07 May 2022, The Tablet

Pope warns against 'formalism' in Catholic liturgy

Pope Francis criticised the 'closed mindsets' of those resisting the liturgical reforms of the Second Vatican Council.

Pope warns against 'formalism' in Catholic liturgy

Pope Francis, pictured here on Good Friday, has criticised people with closed mindsets who use liturgical schemes to defend their own point of view.
Paul Haring/CNS

Pope Francis says the liturgical reforms of the Second Vatican Council are being resisted by groups with “closed mindsets” who call into question the authority of bishops to preserve the Church’s tradition. 

Francis’ remarks, made during a speech to a group from the Pontifical Liturgical Institute of Sant’Anselmo in Rome, can be read as a defence of his decision to issue restrictions on the use of the pre-Vatican II liturgy. The Pope also hit back at those creating divisions over the liturgy saying they were doing the devil’s work. 

Traditionis Custodes (Guardians of the Tradition), issued in July 2021, handed authority to local bishops to oversee celebrations of the Traditional Latin Mass and overturned Benedict XVI’s 2007 ruling which had made it much easier for priests to celebrate the Old Rite. But many of those attached to the pre-Vatican II Mass have responded to Traditionis Custodes with furious hostility and resistance. 

“Closed mindsets use liturgical schemes to defend their own point of view,” the Pope said during his address. “This is the drama we are experiencing in ecclesial groups that are distancing themselves from the Church, questioning the Council, the authority of the bishops...to preserve tradition. And the liturgy is used for this.”

When he issued his restrictions on the Old Rite, Francis said he was seeking to preserve the unity of the Church, saying that support for the pre-Vatican liturgy often includes “a rejection not only of the liturgical reform, but of the Vatican Council II itself, claiming, with unfounded and unsustainable assertions”. An ecumenical council is the highest form of legislation in the Church and at Vatican II an overwhelming majority of bishops voted to reform the liturgy. 

But in his remarks to the Sant’Anselmo liturgists, the 85-year-old Pope pointed that resistance to liturgical reform is nothing new. Pius XII, Francis said, faced pushback when he introduced changes to the Holy Week liturgies, allowed for Masses on Saturday evening and changed the rules on fasting before receiving communion. 

“All these things scandalised closed minds,” the Pope explained. “The [Second Vatican] Council Fathers did a great job to ensure that this was the case. We must continue this task of being formed by the liturgy.”

Francis pointed to three areas of renewal which had taken place in the liturgy following the council’s reforms which included: an “active and fruitful participation” of ordinary believers; the building up of communion within the Church through the celebration of the Eucharist and the impulse for all the baptised to evangelise using the liturgy as a starting point.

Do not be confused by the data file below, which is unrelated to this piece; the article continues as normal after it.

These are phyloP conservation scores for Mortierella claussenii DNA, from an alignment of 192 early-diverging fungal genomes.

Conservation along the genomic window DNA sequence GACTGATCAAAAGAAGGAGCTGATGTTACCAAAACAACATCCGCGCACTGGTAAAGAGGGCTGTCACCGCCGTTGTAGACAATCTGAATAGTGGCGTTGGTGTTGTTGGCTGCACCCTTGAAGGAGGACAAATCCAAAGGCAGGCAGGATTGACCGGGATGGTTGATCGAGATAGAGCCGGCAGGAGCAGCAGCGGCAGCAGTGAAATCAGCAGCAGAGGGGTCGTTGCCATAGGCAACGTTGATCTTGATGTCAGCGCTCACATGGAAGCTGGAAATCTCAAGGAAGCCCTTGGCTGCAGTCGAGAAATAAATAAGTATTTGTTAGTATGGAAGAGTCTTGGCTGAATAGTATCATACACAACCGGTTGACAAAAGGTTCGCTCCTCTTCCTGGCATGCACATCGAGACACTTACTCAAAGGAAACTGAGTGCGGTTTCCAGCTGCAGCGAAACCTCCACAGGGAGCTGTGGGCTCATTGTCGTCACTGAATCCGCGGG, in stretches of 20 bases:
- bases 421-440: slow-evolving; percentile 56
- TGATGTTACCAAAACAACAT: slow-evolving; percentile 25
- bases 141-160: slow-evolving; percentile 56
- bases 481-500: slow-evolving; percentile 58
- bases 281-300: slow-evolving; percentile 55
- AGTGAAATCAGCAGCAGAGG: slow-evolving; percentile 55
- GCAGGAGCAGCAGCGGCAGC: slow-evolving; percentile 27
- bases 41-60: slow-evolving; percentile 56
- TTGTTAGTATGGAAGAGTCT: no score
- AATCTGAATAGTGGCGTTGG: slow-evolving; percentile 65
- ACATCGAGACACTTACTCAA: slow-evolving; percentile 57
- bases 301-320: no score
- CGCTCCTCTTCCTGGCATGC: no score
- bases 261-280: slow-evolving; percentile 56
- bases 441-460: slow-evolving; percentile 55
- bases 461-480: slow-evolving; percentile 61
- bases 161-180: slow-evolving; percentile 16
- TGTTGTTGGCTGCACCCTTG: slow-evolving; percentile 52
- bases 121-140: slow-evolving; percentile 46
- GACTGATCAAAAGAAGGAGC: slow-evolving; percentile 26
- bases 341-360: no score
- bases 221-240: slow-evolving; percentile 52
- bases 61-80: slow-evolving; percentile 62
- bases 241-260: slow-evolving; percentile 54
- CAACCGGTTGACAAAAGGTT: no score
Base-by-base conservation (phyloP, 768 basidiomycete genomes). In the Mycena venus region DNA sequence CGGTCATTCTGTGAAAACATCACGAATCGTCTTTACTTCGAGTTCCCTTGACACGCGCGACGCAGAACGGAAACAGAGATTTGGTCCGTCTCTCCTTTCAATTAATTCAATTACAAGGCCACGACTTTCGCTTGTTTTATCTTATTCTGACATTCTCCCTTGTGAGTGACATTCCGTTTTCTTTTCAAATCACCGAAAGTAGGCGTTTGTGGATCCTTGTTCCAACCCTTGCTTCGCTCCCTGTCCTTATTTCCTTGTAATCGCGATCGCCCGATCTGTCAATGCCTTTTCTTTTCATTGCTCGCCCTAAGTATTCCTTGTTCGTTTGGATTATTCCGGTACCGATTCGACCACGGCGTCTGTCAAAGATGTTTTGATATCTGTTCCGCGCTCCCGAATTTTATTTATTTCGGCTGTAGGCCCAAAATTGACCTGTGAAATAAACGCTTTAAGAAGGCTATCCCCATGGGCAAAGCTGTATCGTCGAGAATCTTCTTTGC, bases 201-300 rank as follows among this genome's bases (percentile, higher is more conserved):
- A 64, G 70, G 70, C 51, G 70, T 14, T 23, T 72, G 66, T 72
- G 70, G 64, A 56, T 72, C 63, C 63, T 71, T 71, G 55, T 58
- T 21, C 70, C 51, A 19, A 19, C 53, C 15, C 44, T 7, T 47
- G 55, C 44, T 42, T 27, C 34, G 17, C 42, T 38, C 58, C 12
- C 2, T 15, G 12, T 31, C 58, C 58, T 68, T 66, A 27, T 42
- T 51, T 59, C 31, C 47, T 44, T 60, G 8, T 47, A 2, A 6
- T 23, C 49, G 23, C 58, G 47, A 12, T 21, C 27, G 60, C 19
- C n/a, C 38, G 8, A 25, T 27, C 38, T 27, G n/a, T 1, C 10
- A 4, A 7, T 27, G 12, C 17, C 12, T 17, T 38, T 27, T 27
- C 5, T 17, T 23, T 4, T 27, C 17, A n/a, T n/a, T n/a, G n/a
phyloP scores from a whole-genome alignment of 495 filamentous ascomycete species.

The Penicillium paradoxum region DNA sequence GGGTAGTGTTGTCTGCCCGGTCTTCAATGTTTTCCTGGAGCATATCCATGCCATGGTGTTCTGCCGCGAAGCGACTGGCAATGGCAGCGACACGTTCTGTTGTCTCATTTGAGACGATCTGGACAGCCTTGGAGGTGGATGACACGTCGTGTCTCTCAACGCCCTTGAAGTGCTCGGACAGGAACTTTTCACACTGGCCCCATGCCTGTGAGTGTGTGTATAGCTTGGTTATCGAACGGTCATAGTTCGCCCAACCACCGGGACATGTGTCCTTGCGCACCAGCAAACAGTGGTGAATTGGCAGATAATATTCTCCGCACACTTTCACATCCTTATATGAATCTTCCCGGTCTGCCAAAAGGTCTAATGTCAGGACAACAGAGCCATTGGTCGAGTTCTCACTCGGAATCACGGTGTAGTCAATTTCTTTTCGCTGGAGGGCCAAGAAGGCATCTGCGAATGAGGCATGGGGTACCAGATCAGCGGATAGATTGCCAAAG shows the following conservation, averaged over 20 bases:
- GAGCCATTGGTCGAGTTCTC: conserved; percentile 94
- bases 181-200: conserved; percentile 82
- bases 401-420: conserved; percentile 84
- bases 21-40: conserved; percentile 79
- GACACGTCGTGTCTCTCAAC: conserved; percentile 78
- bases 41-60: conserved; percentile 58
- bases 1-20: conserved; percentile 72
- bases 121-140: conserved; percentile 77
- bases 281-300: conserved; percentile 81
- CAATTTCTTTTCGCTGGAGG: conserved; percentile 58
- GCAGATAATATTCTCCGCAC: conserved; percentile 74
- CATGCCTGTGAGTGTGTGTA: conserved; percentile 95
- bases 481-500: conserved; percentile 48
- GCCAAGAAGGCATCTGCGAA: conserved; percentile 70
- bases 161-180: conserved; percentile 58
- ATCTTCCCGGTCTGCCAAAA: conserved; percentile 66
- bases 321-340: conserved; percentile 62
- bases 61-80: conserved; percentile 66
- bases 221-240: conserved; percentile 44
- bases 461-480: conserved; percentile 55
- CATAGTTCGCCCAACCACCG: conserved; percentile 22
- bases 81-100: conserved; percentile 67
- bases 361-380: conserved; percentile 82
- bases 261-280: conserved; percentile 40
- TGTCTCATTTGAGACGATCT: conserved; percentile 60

The council, he said, “wished to prepare with abundance the table of the Word of God and the Eucharist, to make the presence of God possible in the midst of his People”. It meant that the Church, through liturgical prayer, prolongs the work of Christ among men and women of every age, and also in creation.

The Pope warned about the danger of “formalism”, an excessive focus on externals and particular rubrics which can be seen among groups dedicated to the pre-Vatican II liturgy.

“I would like to underline the danger, the temptation of liturgical formalism: going after forms, formalities rather than reality, as we see today in those movements that try to go backwards and deny the Second Vatican Council,” Francis explained adding that this means “the celebration is recitation, it is something without life, without joy.”

While the liturgical reforms of the council have been largely accepted by Catholics globally, a small number of groups have continued to forcefully argue for the pre-Vatican II liturgy. Francis, however, has described the post-conciliar reforms as “irreversible”. The Pope has also said that the concessions to allow these celebrations offered by both John Paul II and Benedict XVI had been used to “encourage disagreements that injure the Church, block her path, and expose her to the peril of division.” 

In his latest speech, Francis described division over the liturgy as motivated by the devil. “When liturgical life is a banner of division, there is the smell of the devil in there, the deceiver,” he said. “It is not possible to worship God and at the same time make the liturgy a battleground for issues that are not essential.” 

Following the publication of Traditionis Custodes, the Holy See’s liturgy office published additional guidelines to help with its implementation. Francis has also given permission to a traditionalist group, the Priestly Fraternity of St Peter, to continue exclusively celebrating the sacraments in the Old Rite.

For more: read The Tablet interview with Archbishop Arthur Roche.




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